Paul’s letter talks about being set free from the law, and walking in the Spirit. But he doesn’t abandon the central premise of the law, that we need salvation and setting free from our old way of life, rather he reminds us that what we are powerless to do, Jesus did for us, in order that the requirements of the law might be fulfilled.Many of the New Testament letters are written into the context of new groups of believers trying to make sense of which parts of the inherited law of the people of God, the Old Testament, still apply, and it’s clear that in essence, the main tenets still do. The law which the psalmist meditates on day and night, the commandments and statues which he loves, the promises which give him comfort and hope, in which he delights, are not now null and void, but lived out with a different mind-set, a Holy Spirit mind-set, an approach which values the Spirit of the law over the letter of the law. The power of perspective.

I have mentioned the many rules and regulations of church law which we have to contend with, and sympathised with some of the pressures these bring, but I cannot declare them null and void.I am an archdeacon remember, I have to behave!! But I hope I can encourage us to regard them with a Holy Spirit mind-set, see them as safety nets, checks and balances in place to enable us to live in an orderly way as church communities, protecting the vulnerable and weak, being wise in our stewardship of buildings, and finances, and information, as we view them all through the lens of mission.The power of perspective! We are here to live lives of love and thereby change the world.That is what we are freed to do.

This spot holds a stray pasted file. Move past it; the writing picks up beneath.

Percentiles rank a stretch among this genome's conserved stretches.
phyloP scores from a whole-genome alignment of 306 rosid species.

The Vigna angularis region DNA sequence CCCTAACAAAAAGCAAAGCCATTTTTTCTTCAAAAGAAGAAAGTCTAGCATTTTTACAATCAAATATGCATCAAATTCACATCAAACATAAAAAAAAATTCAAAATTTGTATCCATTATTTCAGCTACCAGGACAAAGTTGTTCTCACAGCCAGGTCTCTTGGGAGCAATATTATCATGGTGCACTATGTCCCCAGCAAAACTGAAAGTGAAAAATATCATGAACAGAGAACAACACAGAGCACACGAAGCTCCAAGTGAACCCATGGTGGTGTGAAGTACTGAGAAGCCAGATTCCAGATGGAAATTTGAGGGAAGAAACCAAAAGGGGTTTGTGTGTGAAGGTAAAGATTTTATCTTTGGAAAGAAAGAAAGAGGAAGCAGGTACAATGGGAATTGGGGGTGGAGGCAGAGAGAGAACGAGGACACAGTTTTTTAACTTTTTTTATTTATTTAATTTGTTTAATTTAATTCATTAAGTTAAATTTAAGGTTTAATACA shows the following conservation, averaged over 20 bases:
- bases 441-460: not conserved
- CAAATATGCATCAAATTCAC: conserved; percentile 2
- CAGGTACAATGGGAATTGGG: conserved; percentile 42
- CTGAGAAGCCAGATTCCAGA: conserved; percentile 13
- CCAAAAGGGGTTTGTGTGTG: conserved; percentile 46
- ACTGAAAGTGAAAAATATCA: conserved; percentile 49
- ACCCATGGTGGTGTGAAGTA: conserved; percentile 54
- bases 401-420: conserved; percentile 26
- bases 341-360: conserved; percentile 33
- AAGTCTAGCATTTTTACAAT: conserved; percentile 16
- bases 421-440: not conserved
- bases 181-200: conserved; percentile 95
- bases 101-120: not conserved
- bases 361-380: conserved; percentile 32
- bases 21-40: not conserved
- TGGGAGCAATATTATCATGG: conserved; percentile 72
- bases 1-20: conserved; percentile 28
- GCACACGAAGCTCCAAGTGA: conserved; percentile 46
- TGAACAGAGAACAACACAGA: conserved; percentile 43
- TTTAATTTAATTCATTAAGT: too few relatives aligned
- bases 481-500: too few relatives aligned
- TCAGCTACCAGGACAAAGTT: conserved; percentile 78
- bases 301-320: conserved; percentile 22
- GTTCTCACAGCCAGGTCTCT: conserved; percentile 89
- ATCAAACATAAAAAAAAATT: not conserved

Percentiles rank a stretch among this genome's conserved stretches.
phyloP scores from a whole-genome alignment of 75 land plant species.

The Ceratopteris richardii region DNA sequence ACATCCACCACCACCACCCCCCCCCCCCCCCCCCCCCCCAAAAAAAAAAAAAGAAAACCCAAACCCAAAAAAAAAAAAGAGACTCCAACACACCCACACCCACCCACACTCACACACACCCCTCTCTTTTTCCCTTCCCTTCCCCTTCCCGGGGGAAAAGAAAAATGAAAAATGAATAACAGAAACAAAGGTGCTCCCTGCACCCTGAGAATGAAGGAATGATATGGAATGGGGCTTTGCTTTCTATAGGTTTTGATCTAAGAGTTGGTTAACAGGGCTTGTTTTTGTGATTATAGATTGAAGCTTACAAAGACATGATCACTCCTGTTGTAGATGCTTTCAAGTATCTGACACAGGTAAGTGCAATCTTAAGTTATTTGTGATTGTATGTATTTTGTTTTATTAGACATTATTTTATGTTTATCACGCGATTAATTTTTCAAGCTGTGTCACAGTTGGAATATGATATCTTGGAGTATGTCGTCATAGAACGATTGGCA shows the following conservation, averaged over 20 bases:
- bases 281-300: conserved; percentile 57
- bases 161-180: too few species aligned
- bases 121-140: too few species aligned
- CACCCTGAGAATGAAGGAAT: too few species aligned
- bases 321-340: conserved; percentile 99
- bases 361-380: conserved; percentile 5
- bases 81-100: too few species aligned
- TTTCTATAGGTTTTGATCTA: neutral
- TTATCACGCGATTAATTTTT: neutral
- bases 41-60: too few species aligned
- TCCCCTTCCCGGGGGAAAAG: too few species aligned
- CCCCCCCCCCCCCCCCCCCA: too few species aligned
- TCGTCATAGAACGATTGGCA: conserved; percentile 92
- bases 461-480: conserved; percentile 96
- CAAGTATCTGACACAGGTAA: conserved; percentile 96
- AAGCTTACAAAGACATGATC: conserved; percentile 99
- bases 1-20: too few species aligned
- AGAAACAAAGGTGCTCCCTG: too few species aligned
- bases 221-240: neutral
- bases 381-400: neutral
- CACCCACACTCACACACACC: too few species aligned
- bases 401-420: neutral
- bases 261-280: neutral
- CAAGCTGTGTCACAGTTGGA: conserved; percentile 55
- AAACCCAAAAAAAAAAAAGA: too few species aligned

I am immensely grateful for all your hard work. I am massively encouraged by all you hope and dream for too, as we look forward to what God might do in and through our churches as this quiet revolution continues, as we pray for his kingdom to come, and as we walk by the Spirit.Remember, God dwells in us, giving us life.God dwells in his church, giving his church life, and through his church life and peace is given to his world.

So be who you were made to be, live life freely, keeping a Spirit-filled perspective, and rejoice that God dwells in you, and in his church!

Amen.